Honestly, a lot of this advice comes down to this one factor. Is your pacing entertaining? Are you giving information in an informative way without bludgeoning someone with facts they can’t absorb?

This goes for fiction, too. Info dumping isn’t a great idea in a book. It’s even worse in a podcast. If you go into an info dump on the page, at least the reader can go back over it a couple of times if they need to soak it all in. But people listen to podcasts most often when they’re doing other things. I listen to them while I edit, wash dishes, schedule social media, or any of the other less glamorous parts of writing. (It’s not all prancing through a mental playground, folks. Writing is work. Work worth doing, the best work there is, but still work.)

The point is, if someone’s listening to your podcast while driving to the grocery store and you info dump on them, they’re not going to retain half of what you just said. And if they didn’t retain it, you might as well have not wasted anyone’s time by saying it. 

So what do you think? What should writers keep in mind while writing a script to be read? And, as a bonus, what’s your favorite podcast? Let us know in the comments below. 

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Why Gods of Jade and Shadow works

Last year I talked about why a book called Mexican Gothic worked. It turned out to be one of my favorite books of 2020. It was good enough to convince me I needed to lay hands on every other book Sylvia Moreno-Garcia ever wrote or will write. On the off chance she reads this review, I am a fan for life, girl. 

Fan for life.

Gods of Jade and Shadows was next on my list from her. Published in 2019, it’s not a new book. Nor is it very old. It was impossible to put down.

Let’s break down why Gods of Jade and Shadow works. Because boy, does it work. And I think we’d all like to see more books like this on the shelves. 

If you haven’t read it yet, the story is about a god of death named Hun-Kame. Well, really the story is about a young woman named Casiopea. Her family is horrible to her. She and her mother are treated as poor relations. She wants nothing more than to run away and never have to see them again. Then she finds the bones of Hun-Kame in a box in her grandfather’s room.

The story is like a modern-day fairy tale. Like a greek fable, but with gods most people haven’t heard of. Hun-Kame has to battle his brother to regain his throne. But as they are gods, they can’t battle themselves. So they have to choose champions to battle for them. Hun-Kame choses Casiopea. His brother chooses her cousin. They have to race through the land of the dead to decide who will sit on the throne.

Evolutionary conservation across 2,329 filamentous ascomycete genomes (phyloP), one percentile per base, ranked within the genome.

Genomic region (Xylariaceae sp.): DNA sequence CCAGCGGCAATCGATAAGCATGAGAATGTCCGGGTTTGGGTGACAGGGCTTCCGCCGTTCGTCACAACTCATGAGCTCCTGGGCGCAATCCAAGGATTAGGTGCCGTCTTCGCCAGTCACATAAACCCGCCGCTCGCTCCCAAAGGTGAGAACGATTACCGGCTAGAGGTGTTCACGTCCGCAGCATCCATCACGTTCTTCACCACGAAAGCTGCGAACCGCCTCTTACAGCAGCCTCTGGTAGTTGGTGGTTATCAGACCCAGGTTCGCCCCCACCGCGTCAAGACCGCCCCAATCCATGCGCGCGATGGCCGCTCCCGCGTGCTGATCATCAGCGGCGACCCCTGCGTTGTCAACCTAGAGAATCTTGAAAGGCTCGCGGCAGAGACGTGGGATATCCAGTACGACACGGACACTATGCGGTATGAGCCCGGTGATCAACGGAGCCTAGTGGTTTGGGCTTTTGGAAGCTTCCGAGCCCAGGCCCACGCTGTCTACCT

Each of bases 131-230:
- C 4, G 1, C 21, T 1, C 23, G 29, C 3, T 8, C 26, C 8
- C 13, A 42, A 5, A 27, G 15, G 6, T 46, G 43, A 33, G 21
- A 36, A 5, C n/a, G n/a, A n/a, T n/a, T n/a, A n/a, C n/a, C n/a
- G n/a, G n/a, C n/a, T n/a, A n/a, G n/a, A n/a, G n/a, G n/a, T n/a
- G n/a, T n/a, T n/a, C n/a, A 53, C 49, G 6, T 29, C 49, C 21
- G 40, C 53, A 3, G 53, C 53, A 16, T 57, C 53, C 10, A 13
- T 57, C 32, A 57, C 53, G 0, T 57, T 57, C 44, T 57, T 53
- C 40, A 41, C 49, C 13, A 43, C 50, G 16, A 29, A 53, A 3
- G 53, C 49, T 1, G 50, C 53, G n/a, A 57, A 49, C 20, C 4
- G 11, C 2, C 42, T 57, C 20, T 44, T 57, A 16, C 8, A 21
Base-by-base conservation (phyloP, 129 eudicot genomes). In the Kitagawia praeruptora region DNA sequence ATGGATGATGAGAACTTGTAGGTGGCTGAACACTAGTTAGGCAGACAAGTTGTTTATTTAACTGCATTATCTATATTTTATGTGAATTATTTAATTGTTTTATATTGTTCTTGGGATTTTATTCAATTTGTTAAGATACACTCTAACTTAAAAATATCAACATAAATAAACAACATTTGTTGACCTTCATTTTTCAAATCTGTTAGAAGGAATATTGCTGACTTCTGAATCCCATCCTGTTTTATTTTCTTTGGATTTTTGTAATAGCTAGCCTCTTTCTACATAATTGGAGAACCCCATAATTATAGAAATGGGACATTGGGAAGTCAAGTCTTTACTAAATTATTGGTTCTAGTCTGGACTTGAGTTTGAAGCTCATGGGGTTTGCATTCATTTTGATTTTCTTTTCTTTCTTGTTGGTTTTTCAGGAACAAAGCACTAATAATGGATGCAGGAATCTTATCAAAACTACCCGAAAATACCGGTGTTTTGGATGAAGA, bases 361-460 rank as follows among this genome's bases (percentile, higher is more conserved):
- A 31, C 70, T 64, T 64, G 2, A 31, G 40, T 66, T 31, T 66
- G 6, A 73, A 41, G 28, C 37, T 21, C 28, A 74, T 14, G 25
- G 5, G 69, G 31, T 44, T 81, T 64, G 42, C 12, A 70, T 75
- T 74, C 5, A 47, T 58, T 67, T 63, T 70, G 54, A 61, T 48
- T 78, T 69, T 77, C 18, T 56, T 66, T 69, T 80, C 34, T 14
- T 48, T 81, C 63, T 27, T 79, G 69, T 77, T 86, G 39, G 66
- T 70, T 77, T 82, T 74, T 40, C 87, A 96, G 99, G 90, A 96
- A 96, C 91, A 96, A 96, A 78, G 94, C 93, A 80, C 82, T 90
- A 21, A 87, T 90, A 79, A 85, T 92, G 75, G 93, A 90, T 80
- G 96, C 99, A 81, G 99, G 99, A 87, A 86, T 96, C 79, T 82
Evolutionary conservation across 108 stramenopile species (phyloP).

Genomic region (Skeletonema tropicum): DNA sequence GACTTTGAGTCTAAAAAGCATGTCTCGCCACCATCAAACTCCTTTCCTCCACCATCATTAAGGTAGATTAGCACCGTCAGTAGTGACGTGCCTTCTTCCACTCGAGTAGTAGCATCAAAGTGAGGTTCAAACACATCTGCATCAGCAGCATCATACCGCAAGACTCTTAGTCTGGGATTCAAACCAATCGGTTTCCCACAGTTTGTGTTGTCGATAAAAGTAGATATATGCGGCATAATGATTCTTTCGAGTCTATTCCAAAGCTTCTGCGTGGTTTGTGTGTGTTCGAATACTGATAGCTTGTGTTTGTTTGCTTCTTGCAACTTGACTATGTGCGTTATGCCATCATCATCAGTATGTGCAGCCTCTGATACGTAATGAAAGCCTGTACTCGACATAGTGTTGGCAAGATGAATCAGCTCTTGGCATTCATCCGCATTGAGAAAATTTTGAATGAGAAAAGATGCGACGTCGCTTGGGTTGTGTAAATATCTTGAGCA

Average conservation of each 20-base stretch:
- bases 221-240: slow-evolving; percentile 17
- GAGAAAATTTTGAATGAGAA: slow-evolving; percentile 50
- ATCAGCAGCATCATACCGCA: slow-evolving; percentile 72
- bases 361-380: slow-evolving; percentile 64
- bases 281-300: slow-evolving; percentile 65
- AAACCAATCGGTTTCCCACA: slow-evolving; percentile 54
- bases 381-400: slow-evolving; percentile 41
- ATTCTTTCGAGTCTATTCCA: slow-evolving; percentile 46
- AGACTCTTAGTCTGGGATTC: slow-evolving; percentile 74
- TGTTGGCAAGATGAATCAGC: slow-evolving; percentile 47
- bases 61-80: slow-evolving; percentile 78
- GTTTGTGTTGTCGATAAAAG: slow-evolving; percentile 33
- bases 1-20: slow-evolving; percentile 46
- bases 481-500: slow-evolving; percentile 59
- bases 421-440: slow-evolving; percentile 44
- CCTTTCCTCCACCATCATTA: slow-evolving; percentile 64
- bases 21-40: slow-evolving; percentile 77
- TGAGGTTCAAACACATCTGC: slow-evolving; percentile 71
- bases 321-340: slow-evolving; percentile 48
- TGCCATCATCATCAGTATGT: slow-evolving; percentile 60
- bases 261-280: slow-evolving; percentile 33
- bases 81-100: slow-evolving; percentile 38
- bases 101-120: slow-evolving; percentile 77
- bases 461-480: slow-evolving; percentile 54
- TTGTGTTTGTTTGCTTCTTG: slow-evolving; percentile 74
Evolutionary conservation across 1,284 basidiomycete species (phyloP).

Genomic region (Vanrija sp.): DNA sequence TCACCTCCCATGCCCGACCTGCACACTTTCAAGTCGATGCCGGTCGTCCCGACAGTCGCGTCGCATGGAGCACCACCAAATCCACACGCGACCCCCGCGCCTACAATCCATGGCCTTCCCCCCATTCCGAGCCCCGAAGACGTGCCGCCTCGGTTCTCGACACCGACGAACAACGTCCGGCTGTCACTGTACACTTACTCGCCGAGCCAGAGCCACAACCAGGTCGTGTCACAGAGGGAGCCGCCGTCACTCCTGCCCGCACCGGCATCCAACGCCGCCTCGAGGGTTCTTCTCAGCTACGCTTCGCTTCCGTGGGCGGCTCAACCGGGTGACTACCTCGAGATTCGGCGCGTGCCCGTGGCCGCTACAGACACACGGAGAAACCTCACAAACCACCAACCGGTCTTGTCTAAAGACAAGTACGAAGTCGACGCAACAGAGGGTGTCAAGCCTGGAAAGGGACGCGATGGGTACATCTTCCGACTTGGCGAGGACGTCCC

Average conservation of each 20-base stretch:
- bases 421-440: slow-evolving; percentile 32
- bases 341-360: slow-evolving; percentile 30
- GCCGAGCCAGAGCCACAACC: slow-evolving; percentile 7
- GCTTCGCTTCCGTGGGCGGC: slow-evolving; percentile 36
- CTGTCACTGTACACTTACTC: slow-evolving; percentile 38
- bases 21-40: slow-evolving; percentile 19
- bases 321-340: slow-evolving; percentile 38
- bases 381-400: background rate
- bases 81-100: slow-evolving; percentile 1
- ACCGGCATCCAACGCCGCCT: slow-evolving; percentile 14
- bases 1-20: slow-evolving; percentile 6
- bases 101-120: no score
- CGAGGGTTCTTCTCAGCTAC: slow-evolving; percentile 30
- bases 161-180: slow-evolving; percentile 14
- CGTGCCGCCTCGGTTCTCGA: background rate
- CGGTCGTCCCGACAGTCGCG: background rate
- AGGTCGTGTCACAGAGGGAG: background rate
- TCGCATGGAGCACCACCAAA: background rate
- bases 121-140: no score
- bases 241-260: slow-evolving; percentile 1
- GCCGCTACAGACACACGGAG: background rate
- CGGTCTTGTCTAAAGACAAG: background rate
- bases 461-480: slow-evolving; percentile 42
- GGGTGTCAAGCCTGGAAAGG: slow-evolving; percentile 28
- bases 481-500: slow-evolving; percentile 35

One thing you don’t see a lot of in fables is character growth if the character happens to be a god. But that’s not the case here. I don’t want to ruin anything, but Hun-Kame is forced to look at his past actions. He’s forced to grow. Which is something I think we need to see more of.

It should surprise no one that there’s a lot of heat between the two main characters. Like smoldering heat. It has some sexy, sexy parts.

But there’s no sex! There’s nothing I’d be worried about if my grandmother caught me reading. I wish we had more ghost pepper hot scenes in fantasy stories that aren’t cringy sexy.

Finally, let’s talk about the ending. I’m going to do this carefully, as I don’t want to spoil it for you. It’s not a perfect fairy tale ending. The thing I wanted to happen didn’t happen. But it is so satisfying. It’s everything that needed to happen, and it couldn’t be happier. 

All in all, Gods of Jade and Shadow is a great read. And other authors would do well to learn why it works. 

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My favorite Skillshare classes for writers

If you spend any time online, you’ve seen an ad for Skillshare. Every Youtuber I watch is working with them. And all that pitching got to me. I’ve had a subscription to Skillshare for almost a year now.

I’m not working with them. I’m not an affiliate, and I’m getting no money for this post. But I know that I’ve found myself subscribed to one service or another with little to no idea what I was supposed to do to it. 

If you as well have subscribed to Skillshare and are now a little daunted by the selections, I’ve got you. I’ve done a lot of the classes on the platform. So today I want to share with you the five best Skillshare classes that I’ve taken. 

Write an Irresistible Query Letter, Blair Thornburgh

I’ve struggled with query letters. I think all professional writers have that one part of the submission process that they just hate. It’s a toss-up for me, whether it’s query letters or blurbs.

Now that I’ve taken this class, blurbs are my least favorite. It made me think about my novel in a different way. And, even better, it gave me an easy-to-follow template to create a query letter that doesn’t feel like it was written from a template.

Writing Suspense: How to write stories that thrill in any genre, Benjamin Percy

Suspense isn’t a genre I write. But it’s an aspect of every well-written story. And this class, man, was so good. The exercises and explanations are just so helpful. I learned so much about story structure and giving clues through a story.

5 Techniques to Generate Creative Writing Ideas, Alison Stein

This class, my goodness. I wrote out so many pages of ideas for this class. And if I need new ideas, I go back to it. The class was entertaining, inspiring, and left me with a ton of blog posts. At least one of which I recently sold. 

Writing Flash Fiction, Hannah Lee Kidder

I love writing little flash pieces. They take little time and are easy to share on social media. Plus, they can be an emotional gut-punch when done well.

This class helped me do them well. If you’ve read a flash piece of mine and you liked it, thank this class. If you want to write flash pieces, take this class. 

Instagram Poetry, Alison Malee

Finally, this class was a ton of fun. I’m always looking for interesting new ways to show my art. And blending poetry with visual art is rewarding. It’s something that I like doing on a day off or in the evening while watching tv. Again, this class inspired me to do more of it. It also, I hope, helped me do it better.

So those are my top five Skillshare classes. What do you think? What’s the best class you’ve taken? Let us know in the comments below.